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Wednesday, October 16, 2019
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Home News Dead fish turning up in Dinosaur Lake leaves BC Hydro perplexed

Dead fish turning up in Dinosaur Lake leaves BC Hydro perplexed

HUDSON’S HOPE, B.C. — A BC Hydro spokesperson says that the Crown Corporation is puzzled about what caused a large number of fish to turn up dead in one of its reservoirs last weekend.

Energeticcity.ca first learned about a large number of dead fish showing up in Dinosaur Lake near Hudson’s Hope in a news tip last Friday evening. A member of the BC Conservation Officer Service stated that while patrolling the lake on Sunday, officers did not notice anything out of the ordinary. However, another Fort St. John-area social media post this morning stated that dead fish were again seen on the lake’s surface on Wednesday.

When asked about the situation, Hydro spokesperson Bob Gammer confirmed that the Crown Corporation was informed about the dead fish last Friday. Hydro staff confirmed the presence of the fish during a boat tour of the lake, and collected samples of the deceased fish that same day. Hydro then reported the discovery to the Ministry of Forests, Lands, Natural Resources Operations & Rural Development, as well as to the federal Department of Fisheries and Oceans.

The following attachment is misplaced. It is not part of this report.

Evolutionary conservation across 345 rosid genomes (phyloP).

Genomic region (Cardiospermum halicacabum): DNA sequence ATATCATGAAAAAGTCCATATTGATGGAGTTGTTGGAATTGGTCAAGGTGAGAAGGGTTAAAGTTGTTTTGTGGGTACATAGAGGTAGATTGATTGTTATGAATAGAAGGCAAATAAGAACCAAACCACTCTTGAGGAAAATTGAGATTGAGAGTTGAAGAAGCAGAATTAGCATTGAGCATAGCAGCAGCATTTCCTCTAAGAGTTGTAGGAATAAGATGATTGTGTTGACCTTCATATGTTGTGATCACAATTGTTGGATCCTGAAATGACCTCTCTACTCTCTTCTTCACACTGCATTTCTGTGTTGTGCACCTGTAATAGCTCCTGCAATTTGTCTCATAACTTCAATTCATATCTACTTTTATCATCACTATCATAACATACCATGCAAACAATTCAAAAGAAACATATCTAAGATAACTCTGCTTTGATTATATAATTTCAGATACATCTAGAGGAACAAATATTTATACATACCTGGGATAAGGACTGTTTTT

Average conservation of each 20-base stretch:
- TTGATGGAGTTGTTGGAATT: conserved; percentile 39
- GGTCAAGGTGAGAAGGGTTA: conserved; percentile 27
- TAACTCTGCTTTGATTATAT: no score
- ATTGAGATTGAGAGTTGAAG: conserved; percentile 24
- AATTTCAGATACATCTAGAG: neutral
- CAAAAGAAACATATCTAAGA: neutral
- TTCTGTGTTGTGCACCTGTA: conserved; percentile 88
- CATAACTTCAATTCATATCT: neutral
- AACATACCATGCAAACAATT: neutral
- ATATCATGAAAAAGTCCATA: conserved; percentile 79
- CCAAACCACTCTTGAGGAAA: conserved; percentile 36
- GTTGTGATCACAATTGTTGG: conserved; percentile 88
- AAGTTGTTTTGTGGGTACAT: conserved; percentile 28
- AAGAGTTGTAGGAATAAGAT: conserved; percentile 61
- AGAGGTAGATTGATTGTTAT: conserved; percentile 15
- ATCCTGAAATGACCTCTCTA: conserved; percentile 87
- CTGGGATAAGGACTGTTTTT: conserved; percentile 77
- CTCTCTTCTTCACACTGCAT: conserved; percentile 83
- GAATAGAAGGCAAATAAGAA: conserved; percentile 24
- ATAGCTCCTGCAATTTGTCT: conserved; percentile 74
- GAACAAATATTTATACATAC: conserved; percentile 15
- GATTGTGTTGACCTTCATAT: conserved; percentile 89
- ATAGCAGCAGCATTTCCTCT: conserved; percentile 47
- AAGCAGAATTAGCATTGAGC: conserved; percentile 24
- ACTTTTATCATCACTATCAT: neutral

When asked about what could have caused the fish to turn up dead, Gammer stated that BC Hydro reviewed its operations leading up to the discovery, and confirmed that none of its operations were in breach of the Corporation’s water license. Apart from that, he added that there is currently no indication as to what could have caused the fish to turn up dead. “It’s certainly not a good news story,” said Gammer. “But, we don’t see that our operations were related to this. Everything was consistent with the conditions of our water license.”

This isn’t the first time a large number of fish have been found dead in a Northeast B.C. lake this year. In May, the phenomenon known as “winter kill” is suspected to have caused a swarm of fish to die in Inga Lake north of Fort St. John.

Energeticcity.ca reached out to both the DFO and the Ministry of Forests, Lands, Natural Resource Operations & Rural Development for comment, but calls were not returned by press time.

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